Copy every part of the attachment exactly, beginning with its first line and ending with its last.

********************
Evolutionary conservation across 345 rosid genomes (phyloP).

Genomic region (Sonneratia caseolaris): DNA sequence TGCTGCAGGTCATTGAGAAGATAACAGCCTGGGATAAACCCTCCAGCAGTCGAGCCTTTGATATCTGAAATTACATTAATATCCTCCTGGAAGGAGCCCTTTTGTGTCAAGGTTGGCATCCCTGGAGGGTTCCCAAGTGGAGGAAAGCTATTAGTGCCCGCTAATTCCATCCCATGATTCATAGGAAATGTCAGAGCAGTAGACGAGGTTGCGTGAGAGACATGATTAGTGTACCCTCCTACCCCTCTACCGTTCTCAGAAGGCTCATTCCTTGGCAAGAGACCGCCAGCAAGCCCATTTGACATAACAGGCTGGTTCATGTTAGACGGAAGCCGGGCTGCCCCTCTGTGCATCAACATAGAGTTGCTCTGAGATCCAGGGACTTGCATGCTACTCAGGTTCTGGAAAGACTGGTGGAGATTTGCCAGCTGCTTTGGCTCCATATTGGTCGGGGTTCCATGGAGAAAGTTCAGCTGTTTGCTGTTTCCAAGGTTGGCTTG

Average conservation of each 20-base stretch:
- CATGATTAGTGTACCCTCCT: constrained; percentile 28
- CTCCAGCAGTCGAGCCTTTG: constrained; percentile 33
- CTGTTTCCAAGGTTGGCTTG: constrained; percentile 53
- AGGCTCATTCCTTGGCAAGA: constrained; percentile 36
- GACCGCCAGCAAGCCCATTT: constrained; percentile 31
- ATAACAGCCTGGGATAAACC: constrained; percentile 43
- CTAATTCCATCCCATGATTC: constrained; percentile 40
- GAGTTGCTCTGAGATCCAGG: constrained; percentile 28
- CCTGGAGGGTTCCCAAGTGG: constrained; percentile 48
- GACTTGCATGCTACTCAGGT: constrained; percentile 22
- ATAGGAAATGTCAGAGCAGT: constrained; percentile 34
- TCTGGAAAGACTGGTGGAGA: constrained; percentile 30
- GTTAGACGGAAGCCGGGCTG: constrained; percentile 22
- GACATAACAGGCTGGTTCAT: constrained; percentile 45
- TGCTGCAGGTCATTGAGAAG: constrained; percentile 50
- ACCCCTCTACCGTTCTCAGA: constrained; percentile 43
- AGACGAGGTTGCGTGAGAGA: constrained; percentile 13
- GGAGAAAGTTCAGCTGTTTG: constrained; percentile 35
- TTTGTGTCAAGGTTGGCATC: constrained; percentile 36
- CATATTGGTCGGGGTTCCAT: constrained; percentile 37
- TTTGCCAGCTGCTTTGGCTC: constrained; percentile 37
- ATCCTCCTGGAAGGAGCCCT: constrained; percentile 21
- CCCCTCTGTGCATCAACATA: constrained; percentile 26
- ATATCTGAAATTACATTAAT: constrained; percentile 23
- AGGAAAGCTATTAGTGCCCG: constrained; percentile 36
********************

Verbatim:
Evolutionary conservation across 345 rosid genomes (phyloP).

Genomic region (Sonneratia caseolaris): DNA sequence TGCTGCAGGTCATTGAGAAGATAACAGCCTGGGATAAACCCTCCAGCAGTCGAGCCTTTGATATCTGAAATTACATTAATATCCTCCTGGAAGGAGCCCTTTTGTGTCAAGGTTGGCATCCCTGGAGGGTTCCCAAGTGGAGGAAAGCTATTAGTGCCCGCTAATTCCATCCCATGATTCATAGGAAATGTCAGAGCAGTAGACGAGGTTGCGTGAGAGACATGATTAGTGTACCCTCCTACCCCTCTACCGTTCTCAGAAGGCTCATTCCTTGGCAAGAGACCGCCAGCAAGCCCATTTGACATAACAGGCTGGTTCATGTTAGACGGAAGCCGGGCTGCCCCTCTGTGCATCAACATAGAGTTGCTCTGAGATCCAGGGACTTGCATGCTACTCAGGTTCTGGAAAGACTGGTGGAGATTTGCCAGCTGCTTTGGCTCCATATTGGTCGGGGTTCCATGGAGAAAGTTCAGCTGTTTGCTGTTTCCAAGGTTGGCTTG

Average conservation of each 20-base stretch:
- CATGATTAGTGTACCCTCCT: constrained; percentile 28
- CTCCAGCAGTCGAGCCTTTG: constrained; percentile 33
- CTGTTTCCAAGGTTGGCTTG: constrained; percentile 53
- AGGCTCATTCCTTGGCAAGA: constrained; percentile 36
- GACCGCCAGCAAGCCCATTT: constrained; percentile 31
- ATAACAGCCTGGGATAAACC: constrained; percentile 43
- CTAATTCCATCCCATGATTC: constrained; percentile 40
- GAGTTGCTCTGAGATCCAGG: constrained; percentile 28
- CCTGGAGGGTTCCCAAGTGG: constrained; percentile 48
- GACTTGCATGCTACTCAGGT: constrained; percentile 22
- ATAGGAAATGTCAGAGCAGT: constrained; percentile 34
- TCTGGAAAGACTGGTGGAGA: constrained; percentile 30
- GTTAGACGGAAGCCGGGCTG: constrained; percentile 22
- GACATAACAGGCTGGTTCAT: constrained; percentile 45
- TGCTGCAGGTCATTGAGAAG: constrained; percentile 50
- ACCCCTCTACCGTTCTCAGA: constrained; percentile 43
- AGACGAGGTTGCGTGAGAGA: constrained; percentile 13
- GGAGAAAGTTCAGCTGTTTG: constrained; percentile 35
- TTTGTGTCAAGGTTGGCATC: constrained; percentile 36
- CATATTGGTCGGGGTTCCAT: constrained; percentile 37
- TTTGCCAGCTGCTTTGGCTC: constrained; percentile 37
- ATCCTCCTGGAAGGAGCCCT: constrained; percentile 21
- CCCCTCTGTGCATCAACATA: constrained; percentile 26
- ATATCTGAAATTACATTAAT: constrained; percentile 23
- AGGAAAGCTATTAGTGCCCG: constrained; percentile 36